While the human brain is our greatest design resource, it also erects barriers in the form of cognitive bias, or brain quirks. Sadly, such brain quirks are legion and include the optimism, overconfidence, availability, and confirmation biases.
The confirmation bias presents an especially difficult challenge because it causes us to seek evidence that supports our existing opinions making it less likely that we will conduct the research necessary to understand customers and end users. In the immortal words of blogger Andrew McVagh, “Your Brain is a Yes Man.”
Equally problematic is the availability bias. As explained in When Bias Trumps Design Part 1, this brain quirk makes it hard to consider facts and data that do not come to mind easily. In short, our brains are lazy and tend to latch on to information that is easily and quickly accessible.
The result is the tendency to conclude that we already know everything we need to know about end users, the people who use our web sites, web apps, and mobile apps. Exacerbating this erroneous conclusion is the brain’s tendency to substitute an easy question for a harder and likely more important question. For example, rather than ask the most important question about how to simplify the registration process for a healthcare mobile app, we might end up asking an easier, but less relevant, question about how to reduce the number of clicks.
The good news? Employing the two techniques outlined below will go a long way toward mitigating the confirmation and availability biases that so often hinder a user-friendly design.
This approach extends beyond the informal “allow-me-to-play-devil’s-advocate” comment frequently heard during team meetings. Rather, the idea is to develop a simple structure that allows team members to genuinely add value by improving the original idea rather than simply tearing it down. Scholar and decision expert Michael Roberto outlines this process:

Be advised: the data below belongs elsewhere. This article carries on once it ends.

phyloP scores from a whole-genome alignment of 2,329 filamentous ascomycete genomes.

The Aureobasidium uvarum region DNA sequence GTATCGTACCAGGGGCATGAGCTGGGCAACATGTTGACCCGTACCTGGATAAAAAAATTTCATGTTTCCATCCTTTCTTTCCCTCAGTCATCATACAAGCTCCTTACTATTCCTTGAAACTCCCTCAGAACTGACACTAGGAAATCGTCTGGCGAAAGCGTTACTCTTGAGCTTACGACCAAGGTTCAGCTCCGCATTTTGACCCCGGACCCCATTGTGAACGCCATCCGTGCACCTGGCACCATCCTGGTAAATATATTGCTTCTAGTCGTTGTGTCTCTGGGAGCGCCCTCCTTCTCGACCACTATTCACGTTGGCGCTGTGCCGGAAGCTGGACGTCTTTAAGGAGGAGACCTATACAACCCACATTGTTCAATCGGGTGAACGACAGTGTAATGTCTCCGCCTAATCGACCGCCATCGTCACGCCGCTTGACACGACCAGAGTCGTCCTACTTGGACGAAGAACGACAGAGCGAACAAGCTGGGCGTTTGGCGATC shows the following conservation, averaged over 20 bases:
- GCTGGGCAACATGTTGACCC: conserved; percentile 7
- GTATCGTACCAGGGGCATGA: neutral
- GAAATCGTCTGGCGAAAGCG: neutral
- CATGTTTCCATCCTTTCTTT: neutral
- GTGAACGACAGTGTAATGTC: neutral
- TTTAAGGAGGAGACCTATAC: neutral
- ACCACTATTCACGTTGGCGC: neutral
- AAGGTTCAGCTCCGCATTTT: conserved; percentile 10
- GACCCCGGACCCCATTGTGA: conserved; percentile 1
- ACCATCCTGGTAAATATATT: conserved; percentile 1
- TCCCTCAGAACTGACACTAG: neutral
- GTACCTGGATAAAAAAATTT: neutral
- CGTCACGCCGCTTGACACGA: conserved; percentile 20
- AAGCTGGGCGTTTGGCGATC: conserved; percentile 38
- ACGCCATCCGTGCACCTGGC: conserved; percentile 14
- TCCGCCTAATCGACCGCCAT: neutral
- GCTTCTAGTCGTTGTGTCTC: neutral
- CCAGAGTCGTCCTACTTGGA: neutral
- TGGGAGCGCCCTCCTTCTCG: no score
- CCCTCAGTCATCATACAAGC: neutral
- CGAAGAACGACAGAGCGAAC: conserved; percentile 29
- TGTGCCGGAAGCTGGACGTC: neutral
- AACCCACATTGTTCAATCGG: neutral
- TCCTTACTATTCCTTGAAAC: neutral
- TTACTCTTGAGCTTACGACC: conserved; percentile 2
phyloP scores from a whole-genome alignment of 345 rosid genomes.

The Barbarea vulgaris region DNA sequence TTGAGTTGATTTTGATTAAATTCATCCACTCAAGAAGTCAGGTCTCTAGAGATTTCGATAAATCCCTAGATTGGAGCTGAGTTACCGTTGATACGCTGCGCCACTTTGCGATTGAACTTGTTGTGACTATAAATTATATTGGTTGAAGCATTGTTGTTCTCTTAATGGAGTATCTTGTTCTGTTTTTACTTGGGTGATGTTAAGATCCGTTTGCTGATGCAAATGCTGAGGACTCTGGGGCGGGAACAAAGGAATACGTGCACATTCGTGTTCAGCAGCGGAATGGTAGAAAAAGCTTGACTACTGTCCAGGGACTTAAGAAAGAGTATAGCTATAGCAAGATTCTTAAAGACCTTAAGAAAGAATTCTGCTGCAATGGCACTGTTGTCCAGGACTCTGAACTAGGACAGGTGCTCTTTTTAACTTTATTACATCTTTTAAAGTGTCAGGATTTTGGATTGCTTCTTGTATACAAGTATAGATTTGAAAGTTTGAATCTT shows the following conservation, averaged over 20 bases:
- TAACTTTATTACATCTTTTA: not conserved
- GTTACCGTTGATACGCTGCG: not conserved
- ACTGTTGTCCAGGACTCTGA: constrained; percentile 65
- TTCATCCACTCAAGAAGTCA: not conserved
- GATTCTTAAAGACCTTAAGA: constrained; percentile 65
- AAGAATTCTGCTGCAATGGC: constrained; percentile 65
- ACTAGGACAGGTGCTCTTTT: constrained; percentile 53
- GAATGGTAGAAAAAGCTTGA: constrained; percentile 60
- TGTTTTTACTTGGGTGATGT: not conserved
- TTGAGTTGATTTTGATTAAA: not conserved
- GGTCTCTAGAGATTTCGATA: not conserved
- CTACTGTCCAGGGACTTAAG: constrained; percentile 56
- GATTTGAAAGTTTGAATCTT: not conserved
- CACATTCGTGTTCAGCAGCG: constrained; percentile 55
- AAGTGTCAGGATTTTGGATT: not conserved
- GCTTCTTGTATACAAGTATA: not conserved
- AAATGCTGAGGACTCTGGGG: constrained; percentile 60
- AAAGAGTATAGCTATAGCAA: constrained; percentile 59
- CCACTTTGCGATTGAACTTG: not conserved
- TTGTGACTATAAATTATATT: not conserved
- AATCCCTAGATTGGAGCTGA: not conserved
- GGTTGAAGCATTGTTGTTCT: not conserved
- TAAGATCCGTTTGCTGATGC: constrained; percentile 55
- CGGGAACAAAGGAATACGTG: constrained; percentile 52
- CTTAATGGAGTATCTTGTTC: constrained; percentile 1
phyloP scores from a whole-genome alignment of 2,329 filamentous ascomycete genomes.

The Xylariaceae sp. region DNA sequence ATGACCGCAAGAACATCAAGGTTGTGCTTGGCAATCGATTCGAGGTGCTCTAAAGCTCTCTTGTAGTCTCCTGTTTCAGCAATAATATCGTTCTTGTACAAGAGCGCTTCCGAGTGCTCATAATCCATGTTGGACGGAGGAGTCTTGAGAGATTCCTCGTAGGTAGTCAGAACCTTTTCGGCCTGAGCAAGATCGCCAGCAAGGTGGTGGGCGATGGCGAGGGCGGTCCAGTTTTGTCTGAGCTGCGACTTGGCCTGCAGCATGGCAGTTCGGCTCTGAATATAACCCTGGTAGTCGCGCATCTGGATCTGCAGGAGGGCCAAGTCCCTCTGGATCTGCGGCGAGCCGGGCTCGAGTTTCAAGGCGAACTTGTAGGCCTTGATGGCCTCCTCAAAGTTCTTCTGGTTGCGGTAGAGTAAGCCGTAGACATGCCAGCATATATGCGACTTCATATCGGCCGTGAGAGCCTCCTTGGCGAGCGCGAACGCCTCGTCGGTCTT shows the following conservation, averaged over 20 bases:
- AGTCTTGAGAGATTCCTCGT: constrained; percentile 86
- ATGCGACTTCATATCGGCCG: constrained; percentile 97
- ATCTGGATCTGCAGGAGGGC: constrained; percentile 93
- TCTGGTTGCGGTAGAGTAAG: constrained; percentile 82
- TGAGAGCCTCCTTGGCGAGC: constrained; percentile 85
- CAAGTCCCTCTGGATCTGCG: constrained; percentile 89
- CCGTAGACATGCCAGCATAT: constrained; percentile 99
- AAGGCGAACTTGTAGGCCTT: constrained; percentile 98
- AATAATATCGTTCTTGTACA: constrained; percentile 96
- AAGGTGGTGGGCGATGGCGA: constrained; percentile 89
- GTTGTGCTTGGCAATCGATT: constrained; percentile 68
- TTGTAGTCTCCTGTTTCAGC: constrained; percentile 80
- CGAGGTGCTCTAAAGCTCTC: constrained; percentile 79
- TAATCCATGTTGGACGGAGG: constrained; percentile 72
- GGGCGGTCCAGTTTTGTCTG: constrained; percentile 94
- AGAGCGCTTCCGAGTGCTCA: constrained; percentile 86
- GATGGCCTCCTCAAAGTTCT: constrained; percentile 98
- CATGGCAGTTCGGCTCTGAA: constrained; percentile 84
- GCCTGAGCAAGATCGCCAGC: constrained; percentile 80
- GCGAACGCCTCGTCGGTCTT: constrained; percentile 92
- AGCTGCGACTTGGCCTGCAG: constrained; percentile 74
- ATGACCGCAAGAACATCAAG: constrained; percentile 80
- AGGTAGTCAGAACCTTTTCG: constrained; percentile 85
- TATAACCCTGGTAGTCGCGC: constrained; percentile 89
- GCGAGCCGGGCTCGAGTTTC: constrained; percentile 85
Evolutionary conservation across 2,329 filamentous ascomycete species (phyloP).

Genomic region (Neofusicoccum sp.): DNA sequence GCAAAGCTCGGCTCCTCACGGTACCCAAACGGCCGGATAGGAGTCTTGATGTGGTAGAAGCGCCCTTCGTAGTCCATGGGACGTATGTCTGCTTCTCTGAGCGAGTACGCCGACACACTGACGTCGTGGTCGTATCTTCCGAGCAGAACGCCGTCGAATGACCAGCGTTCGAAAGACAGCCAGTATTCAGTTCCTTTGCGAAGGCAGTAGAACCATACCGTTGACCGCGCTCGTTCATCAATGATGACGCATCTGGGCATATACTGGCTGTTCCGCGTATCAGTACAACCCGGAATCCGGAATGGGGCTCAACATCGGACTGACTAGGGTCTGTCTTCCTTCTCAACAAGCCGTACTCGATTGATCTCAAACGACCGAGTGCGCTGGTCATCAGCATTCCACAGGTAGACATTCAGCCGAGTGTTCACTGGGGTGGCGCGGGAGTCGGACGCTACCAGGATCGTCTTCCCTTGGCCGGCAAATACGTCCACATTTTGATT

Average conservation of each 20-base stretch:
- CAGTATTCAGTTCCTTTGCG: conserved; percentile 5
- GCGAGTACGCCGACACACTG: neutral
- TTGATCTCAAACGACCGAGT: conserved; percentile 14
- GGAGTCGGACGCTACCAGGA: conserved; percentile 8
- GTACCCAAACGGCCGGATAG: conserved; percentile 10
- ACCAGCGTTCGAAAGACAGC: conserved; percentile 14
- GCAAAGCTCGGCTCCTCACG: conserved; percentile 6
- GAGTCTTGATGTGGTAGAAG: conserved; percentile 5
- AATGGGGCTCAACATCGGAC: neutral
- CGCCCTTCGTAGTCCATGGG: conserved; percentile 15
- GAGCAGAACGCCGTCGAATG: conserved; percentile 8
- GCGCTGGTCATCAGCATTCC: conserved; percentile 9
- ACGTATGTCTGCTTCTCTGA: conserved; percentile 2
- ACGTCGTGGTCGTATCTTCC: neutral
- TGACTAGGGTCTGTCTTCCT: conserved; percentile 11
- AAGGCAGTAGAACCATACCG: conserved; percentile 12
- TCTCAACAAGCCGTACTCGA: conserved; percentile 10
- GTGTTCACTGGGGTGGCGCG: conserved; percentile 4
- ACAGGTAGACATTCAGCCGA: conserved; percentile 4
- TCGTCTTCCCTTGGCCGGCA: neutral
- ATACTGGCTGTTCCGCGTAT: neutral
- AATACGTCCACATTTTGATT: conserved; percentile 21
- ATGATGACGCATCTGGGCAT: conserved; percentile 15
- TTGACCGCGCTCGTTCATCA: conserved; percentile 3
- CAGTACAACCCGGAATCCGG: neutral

- The team leader divides the design team into two groups.
- Group 1 creates a design or even a high-level design concept and presents the design to Group 2.
- Group 2 develops a case against the proposed concept.
- Based on this feedback, Group 1 literally returns to the drawing board to modify the design.
- The two groups then engage in a series of discussions until reaching agreement about the design concept.
- After reaching agreement, the sub-groups work on a design that each side can accept.
Another effective technique involves shifting perspectives:
- The team leader divides the design team into three or four groups (groups of three or four work well).
- Each group then presents a solution.
- The team leader then asks each group to evaluate and defend one of the other group’s solutions that they do not support.
The switch and devil’s advocacy approaches offer three specific advantages when creating new designs:
- These two techniques reduce the chances of falling into the confirmation bias/yes-man trap by essentially forcing all team members to challenge their assumptions.
- Both approaches sharpen people’s understanding of the opposing views by allowing them to gain an understanding of the others’ arguments. A decision can then be made with little rancor.
- Achieving a genuine understanding of an opposing point of view reduces the chances that team members will focus exclusively on information that they can easily recall, making it easier to broaden their perspective. In other words, the switch and devil’s advocate techniques reduce the chances that availability bias will sneak its way into design decisions.
Don’t let your brain become a lazy yes-man. Use the switch and devil’s advocate techniques to harness the talent on your team and make sound design decisions that will serve your customers.